In the late 80s and early 90s skateboarding was heavily indebted to thrash metal. Decks and merch were covered in skulls and bleeding eye sockets, Suicidal Tendencies had released "Possessed To Skate", and Venom blasted on the 1984 Let it Bleed video. It was skate rock or die.
In Sydney, Shawn Yates and his high school friends were shredding rails and head banging to bands such as Death, Nihilist, Morbid, Nocturnus, and Autopsy. From late 1998 to 1991 Yates published Death Rites, a zine and tape trading label that covered metal and crossover thrash from around the world.
Put together by letter writing and tape trading an issue could take up to a year to complete but in a time before the internet zines like Death Rites acted as a community for like minded metal heads to share music and info. It was like a Soundcloud page that took six months to load.
Though the zine has long finished, in recent years Death Rites has become a small clothing line, (featuring original art by UK artist French) that pays tribute to that heavy era of metal and skating.
Yates has recently published many of the hard to find demos on the Death Rites online. So you can now watch old skate videos with the sound down and thrash to Demolition Hammer, Slaughter Lord, and Cremator's Evil Brew.
We recently had a chat with Shawn to find out more about the zine and the demos.
Noisey: How did the zine begin?
Shawn Yates: It was all done through letter writing and post. You'd reach out to a band or a band would write you with their demo. Band interviews were sent via mail and a month or so later the answers would appear in your post box. Sometimes a lot longer…
The zine ran band interviews and features, demo and record reviews, and scene reports. It was heavily based on death metal, thrash/crossover and grindcore coming up in the late 80s. We ran stuff on many bands including Nocturnus, Benediction, Morbid, OxLxD, Autopsy, Nihilist, Righteous Pigs, Mayhem, E.N.T, Soothsayer, Bloodcum, Sindrome, too many to list/remember.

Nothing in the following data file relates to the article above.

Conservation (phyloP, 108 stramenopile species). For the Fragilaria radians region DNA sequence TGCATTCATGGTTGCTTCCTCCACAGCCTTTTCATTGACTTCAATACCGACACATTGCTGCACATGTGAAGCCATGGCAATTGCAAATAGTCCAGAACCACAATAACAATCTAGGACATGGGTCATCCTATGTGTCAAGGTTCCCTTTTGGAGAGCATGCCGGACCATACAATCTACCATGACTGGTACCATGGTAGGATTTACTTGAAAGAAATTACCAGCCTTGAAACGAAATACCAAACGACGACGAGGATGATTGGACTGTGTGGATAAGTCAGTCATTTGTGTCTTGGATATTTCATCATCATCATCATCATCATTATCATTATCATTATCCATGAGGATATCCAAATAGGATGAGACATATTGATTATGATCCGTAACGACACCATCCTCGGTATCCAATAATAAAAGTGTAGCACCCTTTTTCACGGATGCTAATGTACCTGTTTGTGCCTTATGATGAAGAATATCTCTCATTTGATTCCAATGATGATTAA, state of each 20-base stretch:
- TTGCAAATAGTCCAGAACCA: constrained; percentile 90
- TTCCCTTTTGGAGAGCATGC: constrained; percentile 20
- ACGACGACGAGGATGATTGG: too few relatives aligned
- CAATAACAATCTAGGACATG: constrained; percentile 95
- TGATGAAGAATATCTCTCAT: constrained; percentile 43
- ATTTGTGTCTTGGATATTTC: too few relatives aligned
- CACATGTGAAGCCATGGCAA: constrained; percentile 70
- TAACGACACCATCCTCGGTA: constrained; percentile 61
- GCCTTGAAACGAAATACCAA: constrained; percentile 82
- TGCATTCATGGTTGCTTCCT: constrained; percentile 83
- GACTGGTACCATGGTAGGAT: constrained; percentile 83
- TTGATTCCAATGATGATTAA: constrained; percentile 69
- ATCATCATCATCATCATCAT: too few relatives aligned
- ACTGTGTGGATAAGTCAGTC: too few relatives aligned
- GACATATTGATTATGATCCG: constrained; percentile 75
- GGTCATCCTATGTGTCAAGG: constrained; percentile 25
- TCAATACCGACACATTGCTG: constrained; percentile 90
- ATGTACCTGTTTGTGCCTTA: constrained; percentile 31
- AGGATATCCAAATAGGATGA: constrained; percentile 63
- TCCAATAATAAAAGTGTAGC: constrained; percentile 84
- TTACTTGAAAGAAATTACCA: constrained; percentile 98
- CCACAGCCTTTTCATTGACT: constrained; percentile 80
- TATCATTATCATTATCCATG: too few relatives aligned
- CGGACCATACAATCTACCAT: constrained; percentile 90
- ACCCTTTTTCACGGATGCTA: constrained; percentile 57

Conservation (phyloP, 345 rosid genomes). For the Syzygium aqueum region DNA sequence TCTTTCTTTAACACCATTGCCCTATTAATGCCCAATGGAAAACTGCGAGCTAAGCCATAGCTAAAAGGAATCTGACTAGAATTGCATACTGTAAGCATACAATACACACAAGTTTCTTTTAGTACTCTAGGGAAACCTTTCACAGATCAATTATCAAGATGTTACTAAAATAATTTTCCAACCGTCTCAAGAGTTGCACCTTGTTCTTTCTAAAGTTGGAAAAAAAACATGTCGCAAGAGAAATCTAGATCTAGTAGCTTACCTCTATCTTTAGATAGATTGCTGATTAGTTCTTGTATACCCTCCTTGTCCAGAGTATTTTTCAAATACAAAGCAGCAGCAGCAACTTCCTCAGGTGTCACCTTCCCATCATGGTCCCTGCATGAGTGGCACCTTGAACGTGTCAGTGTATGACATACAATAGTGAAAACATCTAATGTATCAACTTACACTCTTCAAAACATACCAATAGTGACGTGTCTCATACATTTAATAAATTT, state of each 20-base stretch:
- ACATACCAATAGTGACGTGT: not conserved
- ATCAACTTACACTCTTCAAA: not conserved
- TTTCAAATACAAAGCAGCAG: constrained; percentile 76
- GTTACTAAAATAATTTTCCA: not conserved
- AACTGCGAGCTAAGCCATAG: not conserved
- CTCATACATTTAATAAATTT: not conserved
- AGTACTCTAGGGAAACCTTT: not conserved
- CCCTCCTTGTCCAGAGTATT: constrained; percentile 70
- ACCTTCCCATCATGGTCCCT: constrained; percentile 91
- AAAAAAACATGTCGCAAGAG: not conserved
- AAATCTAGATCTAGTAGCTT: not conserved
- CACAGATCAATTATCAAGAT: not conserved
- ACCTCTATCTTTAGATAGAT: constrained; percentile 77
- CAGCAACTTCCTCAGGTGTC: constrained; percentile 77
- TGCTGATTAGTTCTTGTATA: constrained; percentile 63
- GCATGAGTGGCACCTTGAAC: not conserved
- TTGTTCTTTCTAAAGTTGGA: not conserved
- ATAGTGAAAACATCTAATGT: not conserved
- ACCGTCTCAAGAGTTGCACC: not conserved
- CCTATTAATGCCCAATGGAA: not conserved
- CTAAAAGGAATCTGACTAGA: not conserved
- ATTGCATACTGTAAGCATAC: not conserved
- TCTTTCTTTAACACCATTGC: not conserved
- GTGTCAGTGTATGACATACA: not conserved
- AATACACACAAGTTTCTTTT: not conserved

How many issues did you do?
I made and released two issues and kind a half a third issue that was never published. It was obviously super lo-fi by today's standards. The zine was typed on A4 sheets on my mum's typewriter then laid out and glued onto a folded A3 booklet which was then photocopied at my parent's work. Any spare space on a page you'd draw something or stick a zine or band flyer. Each issue took 6-12 months due to how long it took corresponding via mail.
Most of the bands and other tape traders found you from classified ads in bigger magazines like Metal Forces or other zines and fanzine review sections. Metal Forces had a 'Penbangers' section where you'd list your favourites bands and address. People would read these ads and write you to trade tapes/correspond.
This was before the internet and soudcloud and zip files. Bands would send you physical tapes to your PO Box?
Tape trading was basically the analog version of file sharing. A trader list would detail all the tapes someone had for trade - Band name, type of tape: demo, live recording, duration and grading of recording. You'd select the titles that would fit onto a 60 or 90-minute blank cassette and return it. The songs would be dubbed onto a cassette and sent back to you with a list of tracks they wanted recorded.
The designs are often crude and hand drawn. Would you get suss if a demo looked a bit too pro?
So many of the demos were through tape trading so you might not have ever seen the original version. There were definitely bands that sent proper band bios, studio recorded demos, had management etc.. Demolition Hammer sticks out as sending super pro studio recorded tapes with artwork, band pictures and press. Some bands self released their LP's or EP's also.